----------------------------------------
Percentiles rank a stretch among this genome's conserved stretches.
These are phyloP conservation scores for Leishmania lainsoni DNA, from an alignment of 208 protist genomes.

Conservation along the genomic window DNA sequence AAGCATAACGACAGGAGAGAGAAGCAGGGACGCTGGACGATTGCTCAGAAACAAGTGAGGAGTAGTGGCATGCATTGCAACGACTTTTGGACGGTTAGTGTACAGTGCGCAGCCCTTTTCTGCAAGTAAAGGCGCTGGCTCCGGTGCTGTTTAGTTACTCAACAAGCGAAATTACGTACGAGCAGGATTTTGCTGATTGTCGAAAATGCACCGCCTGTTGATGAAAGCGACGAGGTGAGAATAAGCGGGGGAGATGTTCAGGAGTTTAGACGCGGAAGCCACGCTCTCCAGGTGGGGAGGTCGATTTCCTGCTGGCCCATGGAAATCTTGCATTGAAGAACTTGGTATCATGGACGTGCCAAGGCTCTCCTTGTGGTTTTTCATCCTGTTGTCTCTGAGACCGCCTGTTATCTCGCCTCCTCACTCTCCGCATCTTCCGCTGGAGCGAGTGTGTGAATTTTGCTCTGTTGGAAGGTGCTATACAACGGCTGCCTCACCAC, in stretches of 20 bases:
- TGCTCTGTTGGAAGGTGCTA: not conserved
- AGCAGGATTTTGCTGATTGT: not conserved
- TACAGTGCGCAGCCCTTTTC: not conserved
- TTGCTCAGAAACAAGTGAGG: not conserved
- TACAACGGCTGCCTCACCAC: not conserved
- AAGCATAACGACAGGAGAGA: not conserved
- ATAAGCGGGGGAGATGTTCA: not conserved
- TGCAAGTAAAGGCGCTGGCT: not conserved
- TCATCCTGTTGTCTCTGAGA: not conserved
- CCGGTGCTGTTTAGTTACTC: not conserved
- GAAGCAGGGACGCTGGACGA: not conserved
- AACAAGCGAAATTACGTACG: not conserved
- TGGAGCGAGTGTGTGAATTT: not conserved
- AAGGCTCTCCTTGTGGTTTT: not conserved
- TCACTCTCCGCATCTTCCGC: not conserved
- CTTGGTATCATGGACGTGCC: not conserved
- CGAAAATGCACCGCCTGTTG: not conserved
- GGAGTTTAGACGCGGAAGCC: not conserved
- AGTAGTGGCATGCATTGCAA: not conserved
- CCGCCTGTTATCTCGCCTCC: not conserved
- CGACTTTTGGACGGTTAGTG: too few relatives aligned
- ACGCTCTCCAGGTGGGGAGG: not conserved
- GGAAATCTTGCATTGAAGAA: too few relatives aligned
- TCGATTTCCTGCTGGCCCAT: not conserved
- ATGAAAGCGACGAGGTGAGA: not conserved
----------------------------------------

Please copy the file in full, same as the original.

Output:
Percentiles rank a stretch among this genome's conserved stretches.
These are phyloP conservation scores for Leishmania lainsoni DNA, from an alignment of 208 protist genomes.

Conservation along the genomic window DNA sequence AAGCATAACGACAGGAGAGAGAAGCAGGGACGCTGGACGATTGCTCAGAAACAAGTGAGGAGTAGTGGCATGCATTGCAACGACTTTTGGACGGTTAGTGTACAGTGCGCAGCCCTTTTCTGCAAGTAAAGGCGCTGGCTCCGGTGCTGTTTAGTTACTCAACAAGCGAAATTACGTACGAGCAGGATTTTGCTGATTGTCGAAAATGCACCGCCTGTTGATGAAAGCGACGAGGTGAGAATAAGCGGGGGAGATGTTCAGGAGTTTAGACGCGGAAGCCACGCTCTCCAGGTGGGGAGGTCGATTTCCTGCTGGCCCATGGAAATCTTGCATTGAAGAACTTGGTATCATGGACGTGCCAAGGCTCTCCTTGTGGTTTTTCATCCTGTTGTCTCTGAGACCGCCTGTTATCTCGCCTCCTCACTCTCCGCATCTTCCGCTGGAGCGAGTGTGTGAATTTTGCTCTGTTGGAAGGTGCTATACAACGGCTGCCTCACCAC, in stretches of 20 bases:
- TGCTCTGTTGGAAGGTGCTA: not conserved
- AGCAGGATTTTGCTGATTGT: not conserved
- TACAGTGCGCAGCCCTTTTC: not conserved
- TTGCTCAGAAACAAGTGAGG: not conserved
- TACAACGGCTGCCTCACCAC: not conserved
- AAGCATAACGACAGGAGAGA: not conserved
- ATAAGCGGGGGAGATGTTCA: not conserved
- TGCAAGTAAAGGCGCTGGCT: not conserved
- TCATCCTGTTGTCTCTGAGA: not conserved
- CCGGTGCTGTTTAGTTACTC: not conserved
- GAAGCAGGGACGCTGGACGA: not conserved
- AACAAGCGAAATTACGTACG: not conserved
- TGGAGCGAGTGTGTGAATTT: not conserved
- AAGGCTCTCCTTGTGGTTTT: not conserved
- TCACTCTCCGCATCTTCCGC: not conserved
- CTTGGTATCATGGACGTGCC: not conserved
- CGAAAATGCACCGCCTGTTG: not conserved
- GGAGTTTAGACGCGGAAGCC: not conserved
- AGTAGTGGCATGCATTGCAA: not conserved
- CCGCCTGTTATCTCGCCTCC: not conserved
- CGACTTTTGGACGGTTAGTG: too few relatives aligned
- ACGCTCTCCAGGTGGGGAGG: not conserved
- GGAAATCTTGCATTGAAGAA: too few relatives aligned
- TCGATTTCCTGCTGGCCCAT: not conserved
- ATGAAAGCGACGAGGTGAGA: not conserved